“The PDC is my favorite dessert when I want a ‘different’ kind of cobbler for a group dinner. It’s a combination of a pumpkin pie with a pie crust. Nice and easy to serve chilled or warmed up with some cool whip or ice cream.”
1 1/2 cups half and half
1 cup brown sugar
1 1/2 tsp vanilla
1 1/2 tsp nutmeg
1 tsp cinnamon
1 tsp ground ginger
2 (15 oz) canned pumpkin
1 cup unsalted butter (melt)
1 box of yellow cake mix
• Preheat oven to 350 F.
• Grease a 9 x 13 metal baking pan
• Mix together sugar, half and half, eggs, cinnamon, ginger, nutmeg and vanilla.
• Mix in pumpkin and 1/4 cup melted butter.
• Spread on a greased baking dish.
• Spread dry cake mix over pumpkin mix.
• Spread 3/4 cup melted butter over the cake mix.
• Bake until top is browned and fully cooked, about 60 minutes.
• Allow to cool to room temperature for full cure.
• Can be served warm or chilled with your favorite toppings.
Pumpkin Dog Treats
Submitted by Ann Miltich, Nantz street
The dog pumpkin treat is great for adding healthy fiber to a dog’s diet.
3 cups flour (whole wheat)
1 cup pureed canned pumpkin
1/2 cup xylitol-free peanut butter
• Preheat oven to 350 F
• In a bowl, mix eggs, pumpkin and peanut butter
• Add flour and knead mixture into a dough
• Dust the rolling pin with a little flour
• Roll out the dough to ¼ inch and cut the dough into bite sized treats or use a cookie cutter.
• Place the cutouts on a baking tray lined with baking paper
• Bake for 20-25 minutes.
Roasted Pumpkin Seeds
Submitted by Melissa Hart, The peninsula
“One of my favorite fall treats is to boil pumpkin seeds after I’ve just carved a pumpkin.” Roasted pumpkin seeds as a snack are a great source of protein and healthy fats.
1. Separate seeds from goop in pumpkin
2. Clean seeds under water
3. Simmer in salted water for 5 minutes. This will help clean the seeds and flavor them.
4. dry seeds; the drier the better.
5. Toss with oil and spices of your choice. I like peppers.
6. Bake in a preheated oven at 350 degrees until the seeds are brown around the edges.
Submitted by Jan Marine, Spinnakers Reach Drive
The recipe was given to her in 1974 by a neighbor in Janesville, Wisconsin.
“My kids were little and they loved these bars all year round!”
4 eggs beaten
2 cups of sugar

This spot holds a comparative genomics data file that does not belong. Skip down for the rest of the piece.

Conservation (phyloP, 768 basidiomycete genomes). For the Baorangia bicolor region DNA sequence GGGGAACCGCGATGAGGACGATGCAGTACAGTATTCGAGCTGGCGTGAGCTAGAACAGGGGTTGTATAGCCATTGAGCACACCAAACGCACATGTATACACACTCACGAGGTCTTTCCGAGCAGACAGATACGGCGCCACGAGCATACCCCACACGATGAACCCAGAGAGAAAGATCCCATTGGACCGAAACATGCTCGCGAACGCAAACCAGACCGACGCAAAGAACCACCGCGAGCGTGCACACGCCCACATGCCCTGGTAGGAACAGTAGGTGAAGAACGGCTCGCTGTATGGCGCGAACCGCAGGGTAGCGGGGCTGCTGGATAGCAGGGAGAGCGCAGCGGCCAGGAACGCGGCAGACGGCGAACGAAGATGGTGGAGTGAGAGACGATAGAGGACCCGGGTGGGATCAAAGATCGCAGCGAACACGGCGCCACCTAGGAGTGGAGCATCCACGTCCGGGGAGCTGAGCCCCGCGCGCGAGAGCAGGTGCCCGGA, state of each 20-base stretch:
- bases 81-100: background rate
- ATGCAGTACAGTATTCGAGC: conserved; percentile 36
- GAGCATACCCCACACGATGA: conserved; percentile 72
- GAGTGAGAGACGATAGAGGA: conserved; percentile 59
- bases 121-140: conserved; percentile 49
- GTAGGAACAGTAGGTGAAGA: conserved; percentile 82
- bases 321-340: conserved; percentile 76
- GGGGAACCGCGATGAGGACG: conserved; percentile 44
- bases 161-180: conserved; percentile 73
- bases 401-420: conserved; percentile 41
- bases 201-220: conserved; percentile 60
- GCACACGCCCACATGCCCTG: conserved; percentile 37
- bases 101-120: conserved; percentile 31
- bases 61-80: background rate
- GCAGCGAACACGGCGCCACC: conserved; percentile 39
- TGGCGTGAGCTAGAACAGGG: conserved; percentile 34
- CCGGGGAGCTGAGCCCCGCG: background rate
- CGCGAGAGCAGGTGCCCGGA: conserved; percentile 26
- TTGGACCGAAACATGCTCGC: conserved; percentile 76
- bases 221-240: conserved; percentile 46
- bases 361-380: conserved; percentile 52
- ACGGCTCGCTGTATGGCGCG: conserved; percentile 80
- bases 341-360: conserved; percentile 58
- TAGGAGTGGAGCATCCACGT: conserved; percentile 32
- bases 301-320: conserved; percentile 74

½ teaspoon salt
1 teaspoon soda
2 cups flour
1 cup oil
1 cup pumpkin
2 teaspoons of cinnamon
1 teaspoon baking powder
1 cup nuts
• Combine all ingredients and mix well. Spread on a greased and floured baking sheet. Bake at 350 for 20-25 minutes.
When cool, frost:
8 ounces cream cheese
1 stick of butter
1 tsp vanilla
4 cups powdered sugar
• Hit and distribute.
Harvest salad with pumpkin, feta and pumpkin seeds
The Editor’s Choice
5 pounds sugar squash
2 tablespoons olive/canola oil (in a spray bottle)
1 tablespoon McCormick Salt-Free Spice Blend
Lemon Thyme Vinaigrette:
1 1/2 tablespoons lemon juice
1 1/2 tablespoons white balsamic vinegar
1 1/4 teaspoons honey
1 1/4 teaspoons Dijon mustard
Pinch of ground black pepper
1/3 cup olive/canola oil
1/2 teaspoon chopped fresh thyme
7-1/2 cups arugula
1/2 cup crumbled feta cheese
2 tablespoons peeled pumpkin seeds
5 tablespoons lemon thyme vinaigrette
• Preheat oven to 375°F.
• To roast the squash: Halve the squash and scoop out the seeds. Cut each half in half, then remove the skin with a vegetable peeler. Cut each of the quarters into 1 inch wide strips. Place the squash strips in a single layer on a parchment-lined baking sheet. Drizzle with oil and sprinkle with McCormick Salt-Free Mixture. Bake for 45 minutes or until tender.
• For the Lemon Thyme Vinaigrette: Combine lemon juice, balsamic vinegar, honey, Dijon, salt and pepper in bowl. Slowly drizzle in the oil while stirring to emulsify. Finish with fresh thyme. Keep cold until use.
• Arrange the arugula on top in a large, flat bowl, top with roasted pumpkin slices, sprinkle with feta and pumpkin seeds. Drizzle with vinaigrette.
—Makes 5 servings
Nutritional values per serving:
Salad Serving Size – 1 Serving: Calories 304, Total Fat 6g, Carbohydrate 19g, Fiber 2g, Sodium 296mg, Protein 8g
Lemon Thyme Vinaigrette Serving Size – 1 ounce: Calories 169, Total Fat 18g, Carbohydrate 2g, Fiber 0g, Sodium 51mg, Protein 0g
— Recipe courtesy of Morrison Healthcare